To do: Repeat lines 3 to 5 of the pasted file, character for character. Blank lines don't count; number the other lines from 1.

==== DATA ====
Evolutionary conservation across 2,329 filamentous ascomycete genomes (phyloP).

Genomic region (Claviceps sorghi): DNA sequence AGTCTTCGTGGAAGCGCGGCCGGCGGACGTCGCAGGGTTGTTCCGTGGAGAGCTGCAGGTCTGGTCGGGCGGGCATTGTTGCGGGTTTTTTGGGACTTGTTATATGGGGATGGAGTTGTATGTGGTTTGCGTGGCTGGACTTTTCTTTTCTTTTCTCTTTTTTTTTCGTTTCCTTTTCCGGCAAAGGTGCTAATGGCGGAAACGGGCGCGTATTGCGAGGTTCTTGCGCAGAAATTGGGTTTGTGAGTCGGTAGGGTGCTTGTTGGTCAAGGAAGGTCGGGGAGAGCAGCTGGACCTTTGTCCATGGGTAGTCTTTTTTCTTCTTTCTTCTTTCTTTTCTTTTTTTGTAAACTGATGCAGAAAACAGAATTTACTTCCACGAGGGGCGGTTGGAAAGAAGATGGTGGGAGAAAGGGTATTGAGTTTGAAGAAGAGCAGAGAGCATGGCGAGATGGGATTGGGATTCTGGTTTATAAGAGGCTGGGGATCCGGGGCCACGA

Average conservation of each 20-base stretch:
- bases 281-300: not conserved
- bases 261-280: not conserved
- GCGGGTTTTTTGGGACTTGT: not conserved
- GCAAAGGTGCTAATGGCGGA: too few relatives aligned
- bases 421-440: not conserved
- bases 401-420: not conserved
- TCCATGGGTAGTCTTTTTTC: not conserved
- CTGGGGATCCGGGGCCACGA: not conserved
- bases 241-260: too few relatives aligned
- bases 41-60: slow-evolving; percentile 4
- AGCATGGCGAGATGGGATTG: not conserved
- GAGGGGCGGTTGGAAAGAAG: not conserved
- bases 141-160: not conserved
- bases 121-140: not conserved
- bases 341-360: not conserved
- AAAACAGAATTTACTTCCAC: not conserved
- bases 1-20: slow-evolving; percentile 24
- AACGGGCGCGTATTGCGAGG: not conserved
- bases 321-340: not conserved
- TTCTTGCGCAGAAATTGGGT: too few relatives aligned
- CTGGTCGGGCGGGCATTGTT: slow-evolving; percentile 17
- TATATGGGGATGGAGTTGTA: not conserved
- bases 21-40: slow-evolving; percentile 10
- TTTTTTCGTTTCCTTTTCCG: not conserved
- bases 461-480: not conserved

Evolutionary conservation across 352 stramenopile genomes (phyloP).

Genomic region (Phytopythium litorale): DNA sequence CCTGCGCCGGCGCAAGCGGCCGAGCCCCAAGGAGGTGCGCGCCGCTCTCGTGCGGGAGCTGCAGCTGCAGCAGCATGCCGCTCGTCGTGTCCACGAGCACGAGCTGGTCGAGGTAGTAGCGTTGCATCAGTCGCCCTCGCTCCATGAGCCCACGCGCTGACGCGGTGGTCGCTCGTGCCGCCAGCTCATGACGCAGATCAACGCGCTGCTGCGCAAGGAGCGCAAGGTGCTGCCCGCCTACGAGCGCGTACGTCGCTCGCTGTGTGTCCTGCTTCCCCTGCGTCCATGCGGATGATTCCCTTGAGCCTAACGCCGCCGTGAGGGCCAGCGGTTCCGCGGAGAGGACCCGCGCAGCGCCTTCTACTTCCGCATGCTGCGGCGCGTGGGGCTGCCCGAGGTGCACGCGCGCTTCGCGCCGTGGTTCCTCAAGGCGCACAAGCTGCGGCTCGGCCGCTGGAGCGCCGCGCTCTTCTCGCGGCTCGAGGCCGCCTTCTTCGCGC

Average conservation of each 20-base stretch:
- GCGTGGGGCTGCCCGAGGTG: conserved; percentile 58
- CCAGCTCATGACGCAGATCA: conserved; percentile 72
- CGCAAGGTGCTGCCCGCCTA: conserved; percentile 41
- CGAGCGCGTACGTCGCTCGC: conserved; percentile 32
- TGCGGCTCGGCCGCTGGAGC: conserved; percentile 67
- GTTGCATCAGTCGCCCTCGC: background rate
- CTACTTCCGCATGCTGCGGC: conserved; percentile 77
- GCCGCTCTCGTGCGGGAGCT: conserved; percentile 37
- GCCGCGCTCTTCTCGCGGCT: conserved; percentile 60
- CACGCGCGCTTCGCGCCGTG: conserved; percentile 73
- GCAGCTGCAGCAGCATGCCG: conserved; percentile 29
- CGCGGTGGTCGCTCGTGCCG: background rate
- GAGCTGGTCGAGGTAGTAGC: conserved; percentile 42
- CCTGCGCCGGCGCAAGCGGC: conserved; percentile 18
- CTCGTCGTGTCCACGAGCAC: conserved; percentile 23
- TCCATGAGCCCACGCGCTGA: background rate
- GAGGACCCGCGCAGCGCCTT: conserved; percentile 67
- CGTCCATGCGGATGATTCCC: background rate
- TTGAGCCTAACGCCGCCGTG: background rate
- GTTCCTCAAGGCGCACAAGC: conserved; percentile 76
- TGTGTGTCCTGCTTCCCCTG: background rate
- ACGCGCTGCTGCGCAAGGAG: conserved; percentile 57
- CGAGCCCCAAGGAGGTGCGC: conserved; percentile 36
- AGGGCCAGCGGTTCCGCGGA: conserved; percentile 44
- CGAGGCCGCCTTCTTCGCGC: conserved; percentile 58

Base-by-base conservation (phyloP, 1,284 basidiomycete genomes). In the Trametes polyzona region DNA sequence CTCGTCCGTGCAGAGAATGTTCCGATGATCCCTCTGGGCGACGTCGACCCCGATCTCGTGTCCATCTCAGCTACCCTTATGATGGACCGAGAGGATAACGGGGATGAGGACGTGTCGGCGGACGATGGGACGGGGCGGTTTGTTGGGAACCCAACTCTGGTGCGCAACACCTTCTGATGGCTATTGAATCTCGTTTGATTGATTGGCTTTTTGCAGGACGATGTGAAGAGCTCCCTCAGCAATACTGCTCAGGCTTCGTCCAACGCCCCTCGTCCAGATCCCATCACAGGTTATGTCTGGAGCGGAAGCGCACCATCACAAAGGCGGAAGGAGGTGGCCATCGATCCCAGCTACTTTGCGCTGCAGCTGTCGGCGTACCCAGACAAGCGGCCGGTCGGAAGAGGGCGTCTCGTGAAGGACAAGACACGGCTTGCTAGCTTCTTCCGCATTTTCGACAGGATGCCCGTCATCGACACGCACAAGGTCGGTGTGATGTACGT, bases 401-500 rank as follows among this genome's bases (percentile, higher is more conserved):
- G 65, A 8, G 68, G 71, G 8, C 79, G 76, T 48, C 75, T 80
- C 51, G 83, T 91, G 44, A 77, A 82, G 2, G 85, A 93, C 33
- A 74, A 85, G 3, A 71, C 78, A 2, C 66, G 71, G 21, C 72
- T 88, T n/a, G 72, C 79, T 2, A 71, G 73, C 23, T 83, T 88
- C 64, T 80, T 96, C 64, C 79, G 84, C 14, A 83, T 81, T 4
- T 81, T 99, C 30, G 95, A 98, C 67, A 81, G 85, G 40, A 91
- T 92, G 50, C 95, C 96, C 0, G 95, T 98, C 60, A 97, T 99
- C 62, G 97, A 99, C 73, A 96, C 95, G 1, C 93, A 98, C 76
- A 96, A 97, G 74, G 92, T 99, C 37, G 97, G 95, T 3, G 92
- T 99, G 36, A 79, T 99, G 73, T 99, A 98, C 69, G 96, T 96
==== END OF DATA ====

Average conservation of each 20-base stretch:
- bases 281-300: not conserved
- bases 261-280: not conserved